Scindo – TurboTax for Divorce

 

This was a project I was heavily involved in when I worked with colab. All the visuals credit goes to the very talented Squid (Michael) Buchanon over there.

Essentially, the concept was Turbo Tax for divorce. The app was prototype in Google Slides and then a very messy MVP was spun up in Webflow, which I can’t speak highly enough of. They have a really cool product; I wish they would expose some server-side aspects and create a super-powered MVC IDE or something like that.

Components in the project:

  • Webflow – The whole project was built as a single page application. This was far from ideal; but we were shipping a functional product in about a week which was incredible. I navigated the shortcomings of Webflow by using consistent naming conventions for sections and hiding/driving visbility of DOM elements as needed. This was far from the ideal approach, but was a great way to get a simple, lovable, useful product to market as quickly as possible.
  • Navigation/jQuery jQuery was used for almost all the client-side scripting. I really got to love jQuery with this project and didn’t understand how wonderful it was until I had to work within the tight constraints of Webflow.
  • Logic Engine Javascript was the primary language used to do calculations and things that really should have been done server side; but was “good enough”. Sessions were also persisted in a cookie!
  • Making Forms jsPDF was used to render the completed divorce forms. The idea was you’d fill these out and then we’d turn them over to you. If you wanted you could pay a service fee and we’d do the filing (if the divorce was uncontested) + online Notary service for you to get it going. Overall very happy with jsPDF though.
  • Various Usability Bumps
    • Google Maps API and autocomplete was used to prefill addresses. Simple enough – they have good documentation.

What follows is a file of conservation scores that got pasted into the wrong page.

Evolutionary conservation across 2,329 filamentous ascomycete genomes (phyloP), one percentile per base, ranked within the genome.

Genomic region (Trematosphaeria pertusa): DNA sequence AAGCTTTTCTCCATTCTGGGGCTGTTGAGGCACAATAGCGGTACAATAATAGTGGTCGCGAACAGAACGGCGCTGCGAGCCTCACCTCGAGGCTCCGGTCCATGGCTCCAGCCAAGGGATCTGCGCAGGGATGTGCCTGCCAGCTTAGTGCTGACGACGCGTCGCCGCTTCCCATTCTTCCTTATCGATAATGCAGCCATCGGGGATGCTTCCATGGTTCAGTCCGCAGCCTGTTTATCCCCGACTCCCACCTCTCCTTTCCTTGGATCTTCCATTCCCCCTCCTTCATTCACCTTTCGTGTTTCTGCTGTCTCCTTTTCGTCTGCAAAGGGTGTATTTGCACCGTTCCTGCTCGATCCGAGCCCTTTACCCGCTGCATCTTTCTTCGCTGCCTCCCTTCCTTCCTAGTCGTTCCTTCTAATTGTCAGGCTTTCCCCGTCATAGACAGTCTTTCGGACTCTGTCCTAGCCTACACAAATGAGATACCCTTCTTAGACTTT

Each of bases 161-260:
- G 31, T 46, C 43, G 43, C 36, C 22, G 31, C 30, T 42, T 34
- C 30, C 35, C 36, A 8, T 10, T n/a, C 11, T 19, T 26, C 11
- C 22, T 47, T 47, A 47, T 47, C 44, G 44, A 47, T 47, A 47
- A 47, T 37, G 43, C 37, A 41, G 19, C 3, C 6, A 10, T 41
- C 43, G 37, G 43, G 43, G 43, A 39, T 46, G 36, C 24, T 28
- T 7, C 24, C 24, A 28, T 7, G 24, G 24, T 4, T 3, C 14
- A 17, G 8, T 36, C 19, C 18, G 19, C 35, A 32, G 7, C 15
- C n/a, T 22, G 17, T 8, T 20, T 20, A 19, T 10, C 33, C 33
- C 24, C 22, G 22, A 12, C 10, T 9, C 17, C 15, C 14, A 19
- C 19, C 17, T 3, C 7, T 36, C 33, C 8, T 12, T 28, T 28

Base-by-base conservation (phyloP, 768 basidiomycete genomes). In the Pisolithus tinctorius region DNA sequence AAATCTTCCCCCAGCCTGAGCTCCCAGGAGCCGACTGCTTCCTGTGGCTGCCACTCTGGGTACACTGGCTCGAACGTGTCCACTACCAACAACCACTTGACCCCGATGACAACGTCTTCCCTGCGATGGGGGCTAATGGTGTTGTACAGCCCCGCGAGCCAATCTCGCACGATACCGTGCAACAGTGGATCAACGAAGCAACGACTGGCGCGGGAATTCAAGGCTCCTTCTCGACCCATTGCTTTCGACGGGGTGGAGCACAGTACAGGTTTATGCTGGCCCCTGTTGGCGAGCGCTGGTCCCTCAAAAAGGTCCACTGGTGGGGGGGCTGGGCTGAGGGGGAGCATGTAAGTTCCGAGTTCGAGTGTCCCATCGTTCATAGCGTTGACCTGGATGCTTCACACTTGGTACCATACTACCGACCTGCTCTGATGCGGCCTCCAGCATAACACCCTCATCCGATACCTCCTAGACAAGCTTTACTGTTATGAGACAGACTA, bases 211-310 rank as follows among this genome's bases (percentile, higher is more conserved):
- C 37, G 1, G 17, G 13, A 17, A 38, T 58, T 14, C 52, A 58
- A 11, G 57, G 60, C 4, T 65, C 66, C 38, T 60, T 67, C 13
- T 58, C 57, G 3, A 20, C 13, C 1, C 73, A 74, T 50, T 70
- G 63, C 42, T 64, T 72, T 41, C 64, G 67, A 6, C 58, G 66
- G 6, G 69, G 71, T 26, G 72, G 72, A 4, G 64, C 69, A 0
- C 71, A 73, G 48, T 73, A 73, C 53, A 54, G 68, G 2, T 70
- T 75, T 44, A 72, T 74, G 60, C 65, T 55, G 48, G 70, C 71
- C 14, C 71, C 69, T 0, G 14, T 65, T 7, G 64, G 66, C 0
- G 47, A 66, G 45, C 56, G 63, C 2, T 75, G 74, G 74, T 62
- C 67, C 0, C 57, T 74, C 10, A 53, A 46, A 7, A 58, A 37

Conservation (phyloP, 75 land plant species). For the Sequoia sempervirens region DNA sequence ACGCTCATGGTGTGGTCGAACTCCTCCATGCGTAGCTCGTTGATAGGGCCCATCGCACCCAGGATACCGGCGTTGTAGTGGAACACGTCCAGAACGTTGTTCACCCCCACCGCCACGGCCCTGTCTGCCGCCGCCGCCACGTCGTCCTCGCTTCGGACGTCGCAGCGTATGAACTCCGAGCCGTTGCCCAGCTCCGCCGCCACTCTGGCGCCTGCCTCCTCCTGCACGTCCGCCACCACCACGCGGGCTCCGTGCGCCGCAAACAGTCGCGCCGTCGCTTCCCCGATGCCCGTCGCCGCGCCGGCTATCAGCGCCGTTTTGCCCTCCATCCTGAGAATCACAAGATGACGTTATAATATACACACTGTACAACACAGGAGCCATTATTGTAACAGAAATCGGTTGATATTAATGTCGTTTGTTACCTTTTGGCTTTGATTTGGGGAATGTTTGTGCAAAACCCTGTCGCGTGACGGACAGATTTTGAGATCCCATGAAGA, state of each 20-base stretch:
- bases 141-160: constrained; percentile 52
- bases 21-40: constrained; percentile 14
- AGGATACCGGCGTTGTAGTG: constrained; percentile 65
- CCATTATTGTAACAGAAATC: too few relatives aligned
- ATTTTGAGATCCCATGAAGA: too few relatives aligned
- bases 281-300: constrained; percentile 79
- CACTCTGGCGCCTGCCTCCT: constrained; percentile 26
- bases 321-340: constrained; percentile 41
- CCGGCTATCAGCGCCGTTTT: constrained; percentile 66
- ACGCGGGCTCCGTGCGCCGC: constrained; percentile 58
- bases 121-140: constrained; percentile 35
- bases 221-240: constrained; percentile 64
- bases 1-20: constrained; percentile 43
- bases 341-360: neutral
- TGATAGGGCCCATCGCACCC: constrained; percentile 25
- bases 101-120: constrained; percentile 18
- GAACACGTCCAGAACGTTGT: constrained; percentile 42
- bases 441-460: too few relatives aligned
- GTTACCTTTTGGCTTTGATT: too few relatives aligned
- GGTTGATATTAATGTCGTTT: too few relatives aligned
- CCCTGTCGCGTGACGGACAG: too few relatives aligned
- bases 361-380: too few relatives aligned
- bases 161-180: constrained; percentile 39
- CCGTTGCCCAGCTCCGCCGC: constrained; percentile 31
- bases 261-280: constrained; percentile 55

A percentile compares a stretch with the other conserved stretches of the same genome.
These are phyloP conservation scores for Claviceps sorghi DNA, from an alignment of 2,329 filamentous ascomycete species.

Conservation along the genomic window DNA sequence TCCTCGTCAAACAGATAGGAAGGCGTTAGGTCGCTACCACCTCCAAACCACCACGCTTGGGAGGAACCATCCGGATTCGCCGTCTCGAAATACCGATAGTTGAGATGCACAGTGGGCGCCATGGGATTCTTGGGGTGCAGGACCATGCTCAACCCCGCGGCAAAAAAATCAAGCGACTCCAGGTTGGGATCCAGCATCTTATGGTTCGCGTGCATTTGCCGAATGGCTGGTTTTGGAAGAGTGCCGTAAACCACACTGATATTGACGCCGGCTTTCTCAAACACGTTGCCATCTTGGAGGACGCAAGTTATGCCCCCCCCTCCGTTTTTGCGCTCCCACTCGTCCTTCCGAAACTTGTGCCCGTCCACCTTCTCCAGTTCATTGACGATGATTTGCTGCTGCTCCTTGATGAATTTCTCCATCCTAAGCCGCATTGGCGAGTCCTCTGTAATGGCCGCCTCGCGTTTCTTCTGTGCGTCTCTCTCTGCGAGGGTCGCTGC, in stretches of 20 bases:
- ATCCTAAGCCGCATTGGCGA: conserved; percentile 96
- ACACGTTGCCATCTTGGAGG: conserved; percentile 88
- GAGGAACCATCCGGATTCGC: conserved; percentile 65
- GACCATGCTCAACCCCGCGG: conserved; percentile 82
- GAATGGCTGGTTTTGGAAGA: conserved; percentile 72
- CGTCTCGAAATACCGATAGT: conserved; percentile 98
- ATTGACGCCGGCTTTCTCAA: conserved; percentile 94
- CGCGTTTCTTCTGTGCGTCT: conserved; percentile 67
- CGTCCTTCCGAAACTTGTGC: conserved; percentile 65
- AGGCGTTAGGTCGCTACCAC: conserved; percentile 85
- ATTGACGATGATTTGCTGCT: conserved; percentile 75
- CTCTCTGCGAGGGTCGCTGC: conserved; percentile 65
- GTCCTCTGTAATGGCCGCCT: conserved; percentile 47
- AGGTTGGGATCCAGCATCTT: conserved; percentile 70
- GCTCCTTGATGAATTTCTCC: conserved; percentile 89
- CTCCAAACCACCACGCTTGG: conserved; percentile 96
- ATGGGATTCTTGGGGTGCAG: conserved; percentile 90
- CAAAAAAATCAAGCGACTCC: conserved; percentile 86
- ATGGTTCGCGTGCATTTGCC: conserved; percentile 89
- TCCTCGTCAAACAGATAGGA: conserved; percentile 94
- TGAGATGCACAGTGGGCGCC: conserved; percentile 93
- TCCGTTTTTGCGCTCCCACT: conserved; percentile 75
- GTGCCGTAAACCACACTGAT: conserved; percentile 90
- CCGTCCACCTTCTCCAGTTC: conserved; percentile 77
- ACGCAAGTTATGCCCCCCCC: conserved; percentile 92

• Geoplugin.net was used to detect browser location (we only supported NY and CA divorces at launch). Pretty simple tool to use. I can’t remember why I opted for this to be honest.
    • Fontawesome was used for a lot of the iconography.

 

Lessons Learned

  1. The divorce law industry is fear-driven. I learned A TON about the divorce industry on this project. In addition to coding almost everything; I did all of the homework on divorce paperwork/eligibility etc. I had a bunch of uncomfortable conversations with people about divorce. Overall, I still think this is a perfect project for someone to do well.
  2. If not technically difficult, design becomes even more critical. I really learned to value how much design and imagery can be useful for these very simple but painfully long forms. The app was so easy to build. There is no “hard tech” aspect to this at all to be honest. Squid’s designs are, honestly, what makes this so great and his visual eye really helped dial in the smooth/rounded feel.
  3. No part-time early stage team members. It was fairly clear that something was wrong to me; but I was heads-down on this one and trying to be less involved in the actual company formation of it all. We were dealing with some white shoe lawyers and it became very clear to me that reputation and other (candidly) bullshit was going to take a toll on this project.
  4. Government opportunity. There are a ton of “paperwork” businesses that really consist of moving information around on behalf of people and then submitting forms for them. I think there are probably lots of small niches to step into and find opportunity to make things “suck less” for people. It’s not sexy work and as soon as the government wakes up you’d be out of business; but it would be a good little spot to get things going. Sort of like those fish that clean the teeth of sharks.

Some very long nights went into this one and I’d like to see it come back to life one day. Divorce really is a messy awful process. California has done a great job by providing the summary dissolution which is very affordable and fast (relatively).

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